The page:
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Future of BHA boss unclear if trade association merger goes ahead

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The British Hospitality Association has said that its chief executive Ufi Ibrahim will continue in her current post until members vote on whether it should merge with the ALMR on February 21.

Yesterday the association confirmed that existing ALMR boss Kate Nicholls would take over as chief executive of the joint company – which will be called ‘UKHospitality’ – should the proposal receive the green light.

Additionally, Merlin Entertainment boss Nick Varney, is set to be named chair of the organisation, with CDG boss Steve Richards occupying the vice chair position.

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Mrs Ibrahim has played a vital role in championing the cause of the UK hospitality industry since her appointment in 2010. She has spearheaded the establishment of the Tourism Industry Council – a joint government and industry working coalition chaired by the UK Minister for Tourism where she serves as a member, The Big Hospitality Conversation (resulting in 67,000 new career starts for under 25s across the UK), and The Hospitality & Tourism Summit.

However, in yesterday’s joint announcement there was no mention of whether she would have a role to play in UKHospitality. Her name was not included in a list of 13 executives that would make up the proposed board of the new venture should the merger be approved.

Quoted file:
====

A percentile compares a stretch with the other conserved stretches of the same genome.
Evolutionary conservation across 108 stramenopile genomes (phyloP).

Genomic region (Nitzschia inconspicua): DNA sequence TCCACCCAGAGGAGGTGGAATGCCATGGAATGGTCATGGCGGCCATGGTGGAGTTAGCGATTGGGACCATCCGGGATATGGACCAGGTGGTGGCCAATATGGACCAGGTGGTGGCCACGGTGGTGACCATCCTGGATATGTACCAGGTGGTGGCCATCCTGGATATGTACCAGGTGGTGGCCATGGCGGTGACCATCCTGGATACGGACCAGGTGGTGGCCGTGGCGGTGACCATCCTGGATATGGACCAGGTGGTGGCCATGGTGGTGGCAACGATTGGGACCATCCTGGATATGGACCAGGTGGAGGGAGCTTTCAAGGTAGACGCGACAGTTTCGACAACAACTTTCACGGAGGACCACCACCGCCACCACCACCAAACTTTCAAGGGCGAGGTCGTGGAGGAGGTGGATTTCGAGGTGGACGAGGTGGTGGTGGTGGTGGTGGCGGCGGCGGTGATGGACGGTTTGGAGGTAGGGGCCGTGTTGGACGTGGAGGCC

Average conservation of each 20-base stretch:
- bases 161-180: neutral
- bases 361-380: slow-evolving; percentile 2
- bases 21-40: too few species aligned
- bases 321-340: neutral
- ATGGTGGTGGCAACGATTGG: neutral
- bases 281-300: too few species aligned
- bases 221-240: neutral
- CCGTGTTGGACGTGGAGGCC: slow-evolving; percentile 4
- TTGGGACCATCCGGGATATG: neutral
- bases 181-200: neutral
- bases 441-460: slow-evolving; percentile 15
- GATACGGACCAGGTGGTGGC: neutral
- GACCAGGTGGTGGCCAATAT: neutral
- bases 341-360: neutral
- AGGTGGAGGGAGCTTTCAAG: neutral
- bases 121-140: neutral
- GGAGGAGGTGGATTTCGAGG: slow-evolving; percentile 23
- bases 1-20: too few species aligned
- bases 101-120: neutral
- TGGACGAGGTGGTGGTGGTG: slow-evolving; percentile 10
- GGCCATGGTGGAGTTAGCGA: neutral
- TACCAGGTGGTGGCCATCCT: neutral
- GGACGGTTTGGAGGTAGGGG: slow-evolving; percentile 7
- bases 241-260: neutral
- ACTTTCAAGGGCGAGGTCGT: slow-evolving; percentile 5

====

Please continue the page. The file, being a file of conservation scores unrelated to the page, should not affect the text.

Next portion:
Asked by Boutique Hotelier about the status of Mrs Ibrahim’s position, a spokesperson for the organisation replied: “Ufi continues as chief executive of the British Hospitality Association until the vote has been cast on 21 February where upon if it is agreed, Nick Varney of the BHA will take the position of chairman and Kate Nicholls of ALMR as chief executive.”

Pushed on whether it could be assumed from this that Mrs Ibrahim would be leaving the BHTA should the merger be voted through, the spokesperson said: “I’m afraid I cannot make any assumptions or comments on staffing matters.”

It is not currently clear what the BHA’s leadership plans in the unlikely event that members vote against the proposal next month.

By combining operations, the ALMR and BHA hope to create an entity with a “powerful new unified voice” to support the sector. The new body would represent more than 700 companies and 65,000 venues from the £130 billion hospitality industry.

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Zoe Monk

The author Zoe Monk

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